Metabolomic Alterations Associated With Behçet's Disease

Wenjie Zheng; Xiuhua Wu; Maryam Goudarzi; Jing Shi; Wei Song; Chaoran Li; Jinjing Liu; Hua Chen; Xuan Zhang; Xiaofeng Zeng; Heng-Hong Li

Disclosures

Arthritis Res Ther. 2018;20(214) 

In This Article

Abstract and Introduction

Abstract

Background: The diagnosis of Behçet's disease (BD) remains challenging due to the lack of diagnostic biomarkers. This study aims to identify potential serum metabolites associated with BD and its disease activity.

Methods: Medical records and serum samples of 24 pretreated BD patients, 12 post-treated BD patients, and age-matched healthy controls (HC) were collected for metabolomics and lipidomics profiling using UPLC-QTOF-MS and UPLC-QTOF-MSE approaches. Additionally, serum samples from an independent cohort of BD patients, disease controls including rheumatoid arthritis (RA), systemic lupus erythematosus (SLE), Takayasu's arteritis (TA), Crohn's disease (CD) patients, and HC were collected for further validation of two potential biomarkers using UPLC-QTOFMS analysis.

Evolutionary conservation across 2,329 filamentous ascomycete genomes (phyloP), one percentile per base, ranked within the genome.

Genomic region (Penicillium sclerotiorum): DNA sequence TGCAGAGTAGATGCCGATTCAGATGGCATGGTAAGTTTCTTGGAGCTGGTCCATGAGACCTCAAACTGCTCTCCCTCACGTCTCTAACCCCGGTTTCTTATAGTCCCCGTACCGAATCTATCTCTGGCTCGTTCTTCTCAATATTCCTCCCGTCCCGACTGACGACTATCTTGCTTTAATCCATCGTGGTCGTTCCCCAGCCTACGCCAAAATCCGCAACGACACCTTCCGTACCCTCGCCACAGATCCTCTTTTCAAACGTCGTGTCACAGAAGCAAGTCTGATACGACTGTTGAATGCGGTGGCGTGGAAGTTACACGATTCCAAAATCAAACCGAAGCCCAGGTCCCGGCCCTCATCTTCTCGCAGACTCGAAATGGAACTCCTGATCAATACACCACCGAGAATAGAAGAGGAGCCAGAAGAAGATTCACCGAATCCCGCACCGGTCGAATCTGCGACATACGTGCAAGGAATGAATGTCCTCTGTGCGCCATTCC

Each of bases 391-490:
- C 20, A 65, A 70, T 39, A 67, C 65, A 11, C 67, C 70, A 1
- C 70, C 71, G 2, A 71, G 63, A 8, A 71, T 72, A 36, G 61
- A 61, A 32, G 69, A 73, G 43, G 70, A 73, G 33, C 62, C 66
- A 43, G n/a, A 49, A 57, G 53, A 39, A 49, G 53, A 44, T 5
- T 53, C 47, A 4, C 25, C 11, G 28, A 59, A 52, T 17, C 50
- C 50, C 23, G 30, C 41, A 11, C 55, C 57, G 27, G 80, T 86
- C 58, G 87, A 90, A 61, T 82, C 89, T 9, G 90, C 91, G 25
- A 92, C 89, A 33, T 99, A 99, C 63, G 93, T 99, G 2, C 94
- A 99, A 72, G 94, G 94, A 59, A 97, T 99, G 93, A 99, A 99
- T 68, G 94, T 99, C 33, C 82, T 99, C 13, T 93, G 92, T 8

Results: Unsupervised principal component analysis (PCA) showed a clear separation of metabolomics profiles of BD patients from HC. Statistical analysis of the data revealed differential metabolites between BD patients and HC. The serum levels of some phosphatidylcholines (PCs) were found to be significantly lower in BD patients, while the levels of several polyunsaturated fatty acids (PUFAs) were increased markedly in the BD group compared with HC. Furthermore, the serum level of two omega-6 PUFAs, linoleic acid (LA) and arachidonic acid (AA), were dramatically decreased in patients with remission. A validation cohort confirmed that the serum LA and AA levels in BD patients were significantly higher than those in HC and patients with RA, SLE, TA, and CD. In addition, receiver operating characteristic (ROC) analysis indicated good sensitivity and specificity.

Conclusions: The serum metabolomics profiles in BD patients are altered. Serum LA and AA are promising diagnostic biomarkers for BD.

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